The Texas Open was the first of what was to be a three-week run of tournament golf, culminating with the Masters. Each of the three times Mickelson won at Augusta, it was his third straight tournament. Ditto the British Open he won last year and the Players Championship he won in 2007. On the 10 occasions that he played the two weeks prior to the Masters, he finished out of the top 10 only once.

Friday, Mickelson was borderline euphoric about the state of his game and health. "I actually really like the way I'm driving the ball," he said. "My speed is back, my back feels great, my body feels great and I'm able to hit the ball hard again."

A day later, he joined Woods on the disabled list. They'll still dominate story lines in the run-up to the Masters, but by Thursday's start, we might already be looking beyond Tiger and Phil, for one week, at least.

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Paul Stankowski (and his belt company) can help you with your waist management

By Marty Hackel

If there's a fashion constant for me, it's that a stylish belt is critical to completing a great outfit. A lux accessory around your waist sophisticates your look without sacrificing personal style.

It's something Paul Stankowski knew when he played the PGA Tour and has adopted in launching Francis Edward. The exotic leather-goods company Stankowski (middle name: Francis) and business partner Mike Vicary (middle name: Edward) created in 2013 uses materials such as calf, lizard, bison and alligator skins to produce men's and women's belts, cash covers and, coming soon, yardage-book covers.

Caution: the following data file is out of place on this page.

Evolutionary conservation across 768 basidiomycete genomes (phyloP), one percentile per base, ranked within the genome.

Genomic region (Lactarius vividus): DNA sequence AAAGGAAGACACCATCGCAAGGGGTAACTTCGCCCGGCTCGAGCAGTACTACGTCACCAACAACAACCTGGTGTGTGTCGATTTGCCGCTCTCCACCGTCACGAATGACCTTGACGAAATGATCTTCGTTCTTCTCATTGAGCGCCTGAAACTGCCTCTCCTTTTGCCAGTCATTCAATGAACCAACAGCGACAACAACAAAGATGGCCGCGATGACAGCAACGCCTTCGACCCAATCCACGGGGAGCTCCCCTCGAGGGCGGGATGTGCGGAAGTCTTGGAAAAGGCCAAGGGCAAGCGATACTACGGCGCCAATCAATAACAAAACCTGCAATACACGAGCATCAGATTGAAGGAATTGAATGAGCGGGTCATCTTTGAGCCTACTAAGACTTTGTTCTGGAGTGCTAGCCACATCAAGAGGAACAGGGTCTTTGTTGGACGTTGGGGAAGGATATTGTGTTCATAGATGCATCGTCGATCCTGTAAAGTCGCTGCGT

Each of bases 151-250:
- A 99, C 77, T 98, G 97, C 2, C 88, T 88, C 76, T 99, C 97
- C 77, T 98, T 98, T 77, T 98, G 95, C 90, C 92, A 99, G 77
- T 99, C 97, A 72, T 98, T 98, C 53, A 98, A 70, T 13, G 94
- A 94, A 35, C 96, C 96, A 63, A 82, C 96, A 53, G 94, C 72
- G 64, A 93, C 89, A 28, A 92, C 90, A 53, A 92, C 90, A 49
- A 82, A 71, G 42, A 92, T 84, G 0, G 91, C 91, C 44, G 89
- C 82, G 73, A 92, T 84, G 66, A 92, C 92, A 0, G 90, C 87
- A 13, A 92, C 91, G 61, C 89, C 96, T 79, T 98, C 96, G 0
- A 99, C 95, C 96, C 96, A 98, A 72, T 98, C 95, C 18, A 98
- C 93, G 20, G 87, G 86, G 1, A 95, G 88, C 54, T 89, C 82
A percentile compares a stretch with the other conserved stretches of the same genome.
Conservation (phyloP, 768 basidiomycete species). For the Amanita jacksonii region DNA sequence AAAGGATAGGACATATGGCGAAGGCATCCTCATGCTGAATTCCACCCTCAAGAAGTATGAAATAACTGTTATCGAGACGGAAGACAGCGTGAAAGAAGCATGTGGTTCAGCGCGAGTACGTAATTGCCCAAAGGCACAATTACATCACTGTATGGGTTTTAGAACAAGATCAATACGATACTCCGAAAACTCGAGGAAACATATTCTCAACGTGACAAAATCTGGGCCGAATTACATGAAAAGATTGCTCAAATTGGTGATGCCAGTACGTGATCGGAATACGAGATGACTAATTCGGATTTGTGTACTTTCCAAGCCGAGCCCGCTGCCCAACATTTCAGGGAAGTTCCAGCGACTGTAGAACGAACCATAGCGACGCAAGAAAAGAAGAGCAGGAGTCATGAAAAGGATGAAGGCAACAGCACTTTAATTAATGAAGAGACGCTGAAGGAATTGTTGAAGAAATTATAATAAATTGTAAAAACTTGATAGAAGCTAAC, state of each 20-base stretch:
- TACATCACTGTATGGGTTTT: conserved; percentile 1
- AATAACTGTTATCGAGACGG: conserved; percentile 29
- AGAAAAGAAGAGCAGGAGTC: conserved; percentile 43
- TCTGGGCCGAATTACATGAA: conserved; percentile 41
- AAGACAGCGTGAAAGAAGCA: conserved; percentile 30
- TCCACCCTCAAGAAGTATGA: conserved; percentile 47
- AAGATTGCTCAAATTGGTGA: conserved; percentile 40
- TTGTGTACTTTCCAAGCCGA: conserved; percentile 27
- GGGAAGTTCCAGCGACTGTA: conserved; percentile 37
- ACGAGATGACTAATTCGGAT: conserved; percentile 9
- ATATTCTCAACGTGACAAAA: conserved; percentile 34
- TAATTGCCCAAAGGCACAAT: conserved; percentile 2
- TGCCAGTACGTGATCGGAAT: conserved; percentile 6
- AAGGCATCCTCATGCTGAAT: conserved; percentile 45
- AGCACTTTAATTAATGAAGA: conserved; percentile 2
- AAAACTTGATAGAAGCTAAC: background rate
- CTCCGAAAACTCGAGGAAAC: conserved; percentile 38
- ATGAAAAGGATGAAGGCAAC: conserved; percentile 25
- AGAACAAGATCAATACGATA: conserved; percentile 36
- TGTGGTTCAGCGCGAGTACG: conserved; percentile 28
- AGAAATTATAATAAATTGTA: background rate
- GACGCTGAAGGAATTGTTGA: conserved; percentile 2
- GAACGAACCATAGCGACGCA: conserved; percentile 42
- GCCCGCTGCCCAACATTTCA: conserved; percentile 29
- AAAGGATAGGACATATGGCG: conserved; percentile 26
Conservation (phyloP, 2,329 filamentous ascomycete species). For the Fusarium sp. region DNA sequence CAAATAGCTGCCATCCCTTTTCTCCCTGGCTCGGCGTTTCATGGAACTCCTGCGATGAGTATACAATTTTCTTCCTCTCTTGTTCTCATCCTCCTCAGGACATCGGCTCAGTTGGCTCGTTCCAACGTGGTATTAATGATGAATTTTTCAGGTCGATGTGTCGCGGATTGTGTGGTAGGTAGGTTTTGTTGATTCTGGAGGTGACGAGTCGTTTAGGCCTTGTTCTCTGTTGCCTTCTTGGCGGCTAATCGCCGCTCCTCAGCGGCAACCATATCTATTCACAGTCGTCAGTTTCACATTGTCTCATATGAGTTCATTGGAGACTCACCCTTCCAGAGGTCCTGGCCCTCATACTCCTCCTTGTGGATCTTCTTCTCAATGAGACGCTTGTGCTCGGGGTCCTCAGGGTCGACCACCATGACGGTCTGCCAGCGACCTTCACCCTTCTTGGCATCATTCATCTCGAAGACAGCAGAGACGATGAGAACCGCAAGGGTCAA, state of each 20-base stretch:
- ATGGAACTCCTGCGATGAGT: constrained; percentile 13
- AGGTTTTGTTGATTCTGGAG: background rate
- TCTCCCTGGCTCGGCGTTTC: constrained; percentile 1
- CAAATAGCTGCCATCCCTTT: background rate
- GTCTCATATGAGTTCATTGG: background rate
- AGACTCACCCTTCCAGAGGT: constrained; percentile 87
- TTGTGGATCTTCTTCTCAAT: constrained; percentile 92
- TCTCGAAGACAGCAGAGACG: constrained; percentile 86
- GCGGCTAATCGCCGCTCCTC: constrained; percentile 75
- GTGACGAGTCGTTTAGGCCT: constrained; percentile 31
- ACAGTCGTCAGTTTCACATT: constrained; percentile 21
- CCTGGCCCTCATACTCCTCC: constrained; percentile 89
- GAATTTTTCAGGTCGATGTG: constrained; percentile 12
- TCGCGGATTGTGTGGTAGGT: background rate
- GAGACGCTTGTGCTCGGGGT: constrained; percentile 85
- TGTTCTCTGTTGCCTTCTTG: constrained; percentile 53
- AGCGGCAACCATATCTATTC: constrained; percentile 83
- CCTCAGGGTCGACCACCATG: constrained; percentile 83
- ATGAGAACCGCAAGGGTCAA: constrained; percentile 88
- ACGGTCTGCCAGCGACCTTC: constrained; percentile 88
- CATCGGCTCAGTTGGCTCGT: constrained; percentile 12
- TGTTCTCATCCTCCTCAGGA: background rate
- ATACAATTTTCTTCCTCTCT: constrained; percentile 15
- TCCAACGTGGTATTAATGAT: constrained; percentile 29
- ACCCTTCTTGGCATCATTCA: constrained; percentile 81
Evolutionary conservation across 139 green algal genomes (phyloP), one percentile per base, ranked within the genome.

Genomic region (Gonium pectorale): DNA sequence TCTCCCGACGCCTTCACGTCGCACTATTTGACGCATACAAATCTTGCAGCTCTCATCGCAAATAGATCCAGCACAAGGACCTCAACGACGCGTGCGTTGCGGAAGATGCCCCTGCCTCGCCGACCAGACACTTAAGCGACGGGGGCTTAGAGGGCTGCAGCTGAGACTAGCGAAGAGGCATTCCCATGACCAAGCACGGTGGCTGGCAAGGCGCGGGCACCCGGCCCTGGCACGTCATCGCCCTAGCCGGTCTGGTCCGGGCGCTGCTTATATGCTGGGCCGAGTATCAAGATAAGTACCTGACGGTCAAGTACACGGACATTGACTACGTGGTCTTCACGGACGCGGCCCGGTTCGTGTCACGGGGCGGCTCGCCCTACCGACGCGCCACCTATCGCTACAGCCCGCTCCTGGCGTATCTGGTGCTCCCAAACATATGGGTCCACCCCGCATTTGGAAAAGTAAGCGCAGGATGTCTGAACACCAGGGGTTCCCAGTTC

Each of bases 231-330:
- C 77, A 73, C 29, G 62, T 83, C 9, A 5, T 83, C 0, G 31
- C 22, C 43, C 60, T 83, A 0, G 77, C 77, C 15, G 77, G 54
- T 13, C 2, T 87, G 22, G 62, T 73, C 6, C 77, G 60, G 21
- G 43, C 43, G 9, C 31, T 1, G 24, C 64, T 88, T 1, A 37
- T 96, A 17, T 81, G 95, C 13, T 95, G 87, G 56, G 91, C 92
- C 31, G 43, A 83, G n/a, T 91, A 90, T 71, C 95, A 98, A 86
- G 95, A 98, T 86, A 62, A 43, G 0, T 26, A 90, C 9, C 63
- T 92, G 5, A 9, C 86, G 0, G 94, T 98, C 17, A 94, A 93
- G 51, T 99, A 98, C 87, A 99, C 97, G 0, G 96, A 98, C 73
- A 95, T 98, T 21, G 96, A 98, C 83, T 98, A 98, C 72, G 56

Superior quality and craftsmanship is why the products are available only via specialty orders (prices start at $159) and in select high-end golf shops.

Francis Edward is a reminder that veteran golfers ("I'm not retired," says Stankowski, 44, "just on pause.") don't stop playing. They just start new businesses.

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News & Tours

Phil Mickelson pulls oblique muscle, 12 days before Masters

By John Strege

SAN ANTONIO -- Phil Mickelson has joined Tiger Woods on the disabled list, at least temporarily, having withdrawn from the Valero Texas Open with a pulled oblique muscle 10 holes into the third round on Saturday.


"My back's feeling great, my body's been feeling great, I felt as good as I have all year," Mickelson said. "My speed is back, I was hitting the ball hard, driving it great. I pulled a muscle on my downswing trying to hit the ball hard on the second hole. It just killed and wouldn't subside for 10 or 12 seconds.

"I'm going to go back to San Diego for a couple of days and have a doctor take a look at it, but there's really not much you can do for a pulled muscle. I hope I'll be OK to play the Shell in Houston, but I just don't know."

Mickelson was using the Valero Texas Open and next week's Shell Houston Open as preparation for the Masters the following week.